- We then opened two World of Hyatt cards, issued by Chase, for their signup bonus and a free night for each account holder on their account anniversary.
- Finally, she opened an IHG Premier card, while I opened a Marriott Bonvoy Boundless card. Both are issued by Chase, and they give a free night on account anniversary.
We only opened Chase-issued cards at first for a specific reason. Chase has a 5/24 rule in which you are not allowed to open a new credit card account if you opened five or more credit card accounts in the past 24 months (regardless of the issuer). After Phase 1 of our plan, we could no longer apply for another Chase credit card as we had opened non-Chase cards in the previous 24 months. But we did not need another Chase card.
In summary, assuming we redeem Chase and Hyatt points at 2.0 CPP, the 165,000 Ultimate Rewards points and 105,000 Hyatt points that we earned from the signup and referral bonuses were worth $5,400 (Table 2). With all of our new Chase cards, our estimated ROS (after annual fees) on $20,500 of wedding expenses was 31.1%, not including points earned from spending.
Here's what Phase 1 of our plan looked like.
Putting Our Credit Card Plan into Action
With Phase 1 completed, we moved on to Phase 2. Since we had enough points to fund a few more vacations with the Chase points, I wanted to simplify and diversify our credit card strategy. Because we would be flying at least once a year to visit my wife’s family, we wanted an airline card. We already had Delta SkyMiles cards, but since we rarely check bags and the ROS is not as high as other cards, we downgraded our cards to Delta SkyMiles Blue, which does not have an annual fee.
Then, we opened an Alaska Airlines Visa Signature card. The card provides free checked bags and a companion certificate on the account anniversary. That means we would only have to pay the price of one fare plus $121 in taxes and fees for the two of us—even during the holiday season. Moreover, the Alaska Airlines points have a higher CPP than those of other airlines when redeemed directly for a flight with either Alaska Airlines or its partner airlines. Similar to the aforementioned hotel cards, maximizing its benefits would cover its annual fee ($75) and then some.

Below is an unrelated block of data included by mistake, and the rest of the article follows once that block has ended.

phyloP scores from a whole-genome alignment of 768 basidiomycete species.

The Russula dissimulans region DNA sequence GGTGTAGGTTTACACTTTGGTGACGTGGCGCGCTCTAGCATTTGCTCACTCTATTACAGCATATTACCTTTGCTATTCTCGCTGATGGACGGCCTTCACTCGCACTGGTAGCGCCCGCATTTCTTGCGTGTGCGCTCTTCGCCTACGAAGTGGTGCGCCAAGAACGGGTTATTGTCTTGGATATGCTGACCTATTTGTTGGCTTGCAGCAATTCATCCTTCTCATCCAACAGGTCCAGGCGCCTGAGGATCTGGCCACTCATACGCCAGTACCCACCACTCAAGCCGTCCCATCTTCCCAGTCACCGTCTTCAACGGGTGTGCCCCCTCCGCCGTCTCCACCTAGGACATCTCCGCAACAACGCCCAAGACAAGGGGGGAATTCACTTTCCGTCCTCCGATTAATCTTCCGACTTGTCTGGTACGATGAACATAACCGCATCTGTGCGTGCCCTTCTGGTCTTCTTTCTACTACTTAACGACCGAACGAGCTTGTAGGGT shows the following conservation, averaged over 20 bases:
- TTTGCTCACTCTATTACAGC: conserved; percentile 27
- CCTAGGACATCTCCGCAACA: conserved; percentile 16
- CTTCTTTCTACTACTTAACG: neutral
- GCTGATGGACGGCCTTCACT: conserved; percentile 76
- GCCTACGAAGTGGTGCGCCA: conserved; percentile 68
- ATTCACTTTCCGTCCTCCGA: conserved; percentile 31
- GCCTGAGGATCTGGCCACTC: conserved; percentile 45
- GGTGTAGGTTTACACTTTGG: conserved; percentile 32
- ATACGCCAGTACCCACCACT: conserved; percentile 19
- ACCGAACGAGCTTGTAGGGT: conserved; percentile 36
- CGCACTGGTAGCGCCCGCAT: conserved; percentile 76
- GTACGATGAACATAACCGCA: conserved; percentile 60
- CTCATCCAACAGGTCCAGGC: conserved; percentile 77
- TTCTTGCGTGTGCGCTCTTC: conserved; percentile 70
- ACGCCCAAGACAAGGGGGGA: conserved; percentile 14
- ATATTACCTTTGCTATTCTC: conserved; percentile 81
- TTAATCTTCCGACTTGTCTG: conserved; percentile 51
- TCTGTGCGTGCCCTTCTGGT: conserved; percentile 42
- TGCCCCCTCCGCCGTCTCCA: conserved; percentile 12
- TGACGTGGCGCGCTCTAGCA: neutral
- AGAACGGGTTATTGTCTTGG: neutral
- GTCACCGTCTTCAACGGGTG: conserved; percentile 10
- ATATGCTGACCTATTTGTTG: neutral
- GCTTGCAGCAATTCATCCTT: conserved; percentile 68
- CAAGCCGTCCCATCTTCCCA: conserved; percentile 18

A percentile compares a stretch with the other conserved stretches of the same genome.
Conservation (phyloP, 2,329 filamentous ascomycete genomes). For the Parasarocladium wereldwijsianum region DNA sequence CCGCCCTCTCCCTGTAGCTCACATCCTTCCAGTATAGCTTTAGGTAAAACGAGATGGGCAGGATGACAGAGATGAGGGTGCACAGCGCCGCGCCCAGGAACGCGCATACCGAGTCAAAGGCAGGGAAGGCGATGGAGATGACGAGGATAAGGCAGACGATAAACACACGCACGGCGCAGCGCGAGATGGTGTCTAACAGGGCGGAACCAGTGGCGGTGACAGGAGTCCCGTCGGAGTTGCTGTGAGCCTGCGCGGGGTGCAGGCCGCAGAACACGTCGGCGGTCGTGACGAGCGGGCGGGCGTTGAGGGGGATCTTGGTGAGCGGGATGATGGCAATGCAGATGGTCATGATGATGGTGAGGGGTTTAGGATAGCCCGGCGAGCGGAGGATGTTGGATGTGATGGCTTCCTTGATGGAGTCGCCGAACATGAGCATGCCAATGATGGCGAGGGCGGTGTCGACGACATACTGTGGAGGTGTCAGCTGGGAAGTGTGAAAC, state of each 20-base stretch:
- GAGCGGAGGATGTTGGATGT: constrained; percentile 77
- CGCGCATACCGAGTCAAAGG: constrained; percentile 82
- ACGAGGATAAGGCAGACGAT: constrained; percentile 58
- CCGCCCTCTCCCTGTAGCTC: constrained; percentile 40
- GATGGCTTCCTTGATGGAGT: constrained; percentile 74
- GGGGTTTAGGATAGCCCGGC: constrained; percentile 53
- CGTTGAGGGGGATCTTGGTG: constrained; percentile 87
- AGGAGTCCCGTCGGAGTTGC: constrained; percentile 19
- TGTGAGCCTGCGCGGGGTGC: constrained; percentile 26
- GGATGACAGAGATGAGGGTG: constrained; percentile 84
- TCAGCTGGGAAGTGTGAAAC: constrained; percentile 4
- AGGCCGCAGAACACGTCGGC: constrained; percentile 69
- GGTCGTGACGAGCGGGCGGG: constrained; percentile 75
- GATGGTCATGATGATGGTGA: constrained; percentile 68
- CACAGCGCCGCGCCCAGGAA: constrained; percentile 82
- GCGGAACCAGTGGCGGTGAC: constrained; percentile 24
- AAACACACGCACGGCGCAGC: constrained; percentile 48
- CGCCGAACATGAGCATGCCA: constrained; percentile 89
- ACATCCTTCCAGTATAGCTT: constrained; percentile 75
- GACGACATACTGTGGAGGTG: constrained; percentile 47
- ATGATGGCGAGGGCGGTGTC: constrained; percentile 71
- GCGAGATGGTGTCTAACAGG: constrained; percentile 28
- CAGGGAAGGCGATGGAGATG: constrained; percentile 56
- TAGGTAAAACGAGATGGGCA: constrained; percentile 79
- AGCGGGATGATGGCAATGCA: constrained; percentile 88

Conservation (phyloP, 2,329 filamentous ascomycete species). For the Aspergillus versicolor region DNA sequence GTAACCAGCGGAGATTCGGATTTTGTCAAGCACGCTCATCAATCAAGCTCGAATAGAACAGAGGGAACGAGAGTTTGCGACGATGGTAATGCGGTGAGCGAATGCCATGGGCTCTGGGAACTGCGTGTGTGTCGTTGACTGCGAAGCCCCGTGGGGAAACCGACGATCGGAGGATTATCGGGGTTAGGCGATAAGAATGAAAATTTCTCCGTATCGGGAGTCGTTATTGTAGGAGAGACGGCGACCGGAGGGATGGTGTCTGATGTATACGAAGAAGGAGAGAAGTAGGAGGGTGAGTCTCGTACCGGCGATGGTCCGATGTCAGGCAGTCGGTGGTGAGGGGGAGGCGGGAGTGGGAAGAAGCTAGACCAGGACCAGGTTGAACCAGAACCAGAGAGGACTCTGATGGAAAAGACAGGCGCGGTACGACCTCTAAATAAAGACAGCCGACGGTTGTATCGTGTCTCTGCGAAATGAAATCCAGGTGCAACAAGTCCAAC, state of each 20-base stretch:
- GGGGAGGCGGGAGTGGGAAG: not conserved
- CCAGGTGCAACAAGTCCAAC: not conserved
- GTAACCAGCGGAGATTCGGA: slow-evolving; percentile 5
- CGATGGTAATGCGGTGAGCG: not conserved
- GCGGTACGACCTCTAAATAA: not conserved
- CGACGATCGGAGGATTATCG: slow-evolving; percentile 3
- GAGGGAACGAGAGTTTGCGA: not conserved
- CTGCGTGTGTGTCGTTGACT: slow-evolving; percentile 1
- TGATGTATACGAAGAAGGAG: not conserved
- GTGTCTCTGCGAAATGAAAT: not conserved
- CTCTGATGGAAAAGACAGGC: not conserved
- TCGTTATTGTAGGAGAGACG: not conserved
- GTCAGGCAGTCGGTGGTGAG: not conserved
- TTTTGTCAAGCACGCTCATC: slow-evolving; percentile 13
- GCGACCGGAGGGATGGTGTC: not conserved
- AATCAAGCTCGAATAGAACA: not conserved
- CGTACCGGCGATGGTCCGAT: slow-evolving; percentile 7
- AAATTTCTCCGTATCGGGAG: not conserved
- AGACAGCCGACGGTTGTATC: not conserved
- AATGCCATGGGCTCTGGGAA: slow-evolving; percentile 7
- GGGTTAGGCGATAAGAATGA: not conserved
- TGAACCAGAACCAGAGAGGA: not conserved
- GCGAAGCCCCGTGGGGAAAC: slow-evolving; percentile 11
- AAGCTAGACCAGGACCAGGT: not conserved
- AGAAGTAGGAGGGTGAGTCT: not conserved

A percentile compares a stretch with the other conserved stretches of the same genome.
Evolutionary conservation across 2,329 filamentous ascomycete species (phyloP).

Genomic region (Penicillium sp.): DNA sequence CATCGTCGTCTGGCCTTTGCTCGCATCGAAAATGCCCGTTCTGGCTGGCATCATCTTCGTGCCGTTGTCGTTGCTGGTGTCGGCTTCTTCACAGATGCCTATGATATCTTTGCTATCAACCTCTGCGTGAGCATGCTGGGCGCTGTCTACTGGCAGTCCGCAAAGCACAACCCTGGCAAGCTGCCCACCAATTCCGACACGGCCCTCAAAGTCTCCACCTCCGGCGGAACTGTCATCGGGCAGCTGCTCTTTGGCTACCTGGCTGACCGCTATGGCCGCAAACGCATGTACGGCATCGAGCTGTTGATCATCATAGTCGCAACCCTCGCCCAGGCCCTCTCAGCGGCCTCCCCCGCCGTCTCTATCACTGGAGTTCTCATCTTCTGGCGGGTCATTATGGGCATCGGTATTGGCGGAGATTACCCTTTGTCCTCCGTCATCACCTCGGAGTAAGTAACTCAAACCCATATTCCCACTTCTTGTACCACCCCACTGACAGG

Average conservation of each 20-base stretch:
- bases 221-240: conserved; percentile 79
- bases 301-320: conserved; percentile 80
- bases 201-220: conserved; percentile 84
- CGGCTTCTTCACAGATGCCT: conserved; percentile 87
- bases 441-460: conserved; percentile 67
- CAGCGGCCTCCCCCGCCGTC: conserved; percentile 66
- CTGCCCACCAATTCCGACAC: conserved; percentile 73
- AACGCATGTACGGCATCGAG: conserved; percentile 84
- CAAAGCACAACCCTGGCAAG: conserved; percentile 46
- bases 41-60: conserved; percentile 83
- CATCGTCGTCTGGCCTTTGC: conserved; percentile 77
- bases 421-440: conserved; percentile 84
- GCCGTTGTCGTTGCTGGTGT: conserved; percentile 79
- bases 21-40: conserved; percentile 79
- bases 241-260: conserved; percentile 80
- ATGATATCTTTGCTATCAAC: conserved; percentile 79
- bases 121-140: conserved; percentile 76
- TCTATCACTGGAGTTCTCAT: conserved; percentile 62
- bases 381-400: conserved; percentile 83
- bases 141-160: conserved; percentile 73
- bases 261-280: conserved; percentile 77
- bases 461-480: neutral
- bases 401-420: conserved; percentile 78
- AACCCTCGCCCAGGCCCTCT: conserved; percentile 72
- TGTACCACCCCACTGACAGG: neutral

We thought we would be content with the two-player strategy in which I use various Chase cards and my wife uses the Alaska Airlines card for our day-to-day spending. But then Capital One launched a new credit card: Capital One Venture X Rewards Credit Card (at launch, the signup bonus was 100,000). Its annual fee is $395, but several benefits made it an ideal card for us.
First, its annual fee could be offset after spending $300 on Capital One’s travel portal for booking flights, hotels, or car rentals, and you receive 10,000 points (worth at least 1.0 CPP) on your account anniversary. Second, earning 2 points/dollar for daily spending needs was a simple and solid ROS, and the points can be transferred to airline and hotel partners that are not available with Chase. Lastly and perhaps most importantly, other premium cards such as the Chase Sapphire Reserve and The Platinum Card® from American Express (rates and fees) charge a fee to add authorized users, while the Venture X allows up to three authorized users for free. We have added one of us and two of our parents, e.g., her father and my mother, so that each authorized user has access to its benefits, including airport lounge access and primary rental car insurance.
By now, you might know your answer to the question, “How much complexity do I want?” I think most people eventually settle down with a simplified setup due to a combination of: (1) running out of eligible signup bonuses, (2) having too many points already, and (3) being content with their current benefits. Our shift from Phase 1 to Phase 2 is similar to our investment plan in which I wanted to slice, dice, and optimize our portfolio before we chose a simpler portfolio. Unless you have a motivating factor (e.g., a wedding to pay for), how much you enjoy a complex investing plan might be a good predictor of how stressed you will be with different credit cards in your wallet.
After one wedding planning and 2 1/2 years of marriage, my wife and I own 16 credit cards, 10 of which have been opened since we started wedding planning (one unmentioned card is the Hilton Honors Surpass which had a signup promotion too good to pass up). Because we had a plan for credit cards, we opened the cards that fit our needs and provided a net positive value annually. As long as you pay the monthly statement in full, credit cards can make spending less painful for the frugal, traveling less stressful for business or family trips, and vacations full of rewards.
How much do you take advantage of credit card rewards? Is entering a complex credit card situation worth it to gain free flights and hotel rooms? Why or why not? Comment below!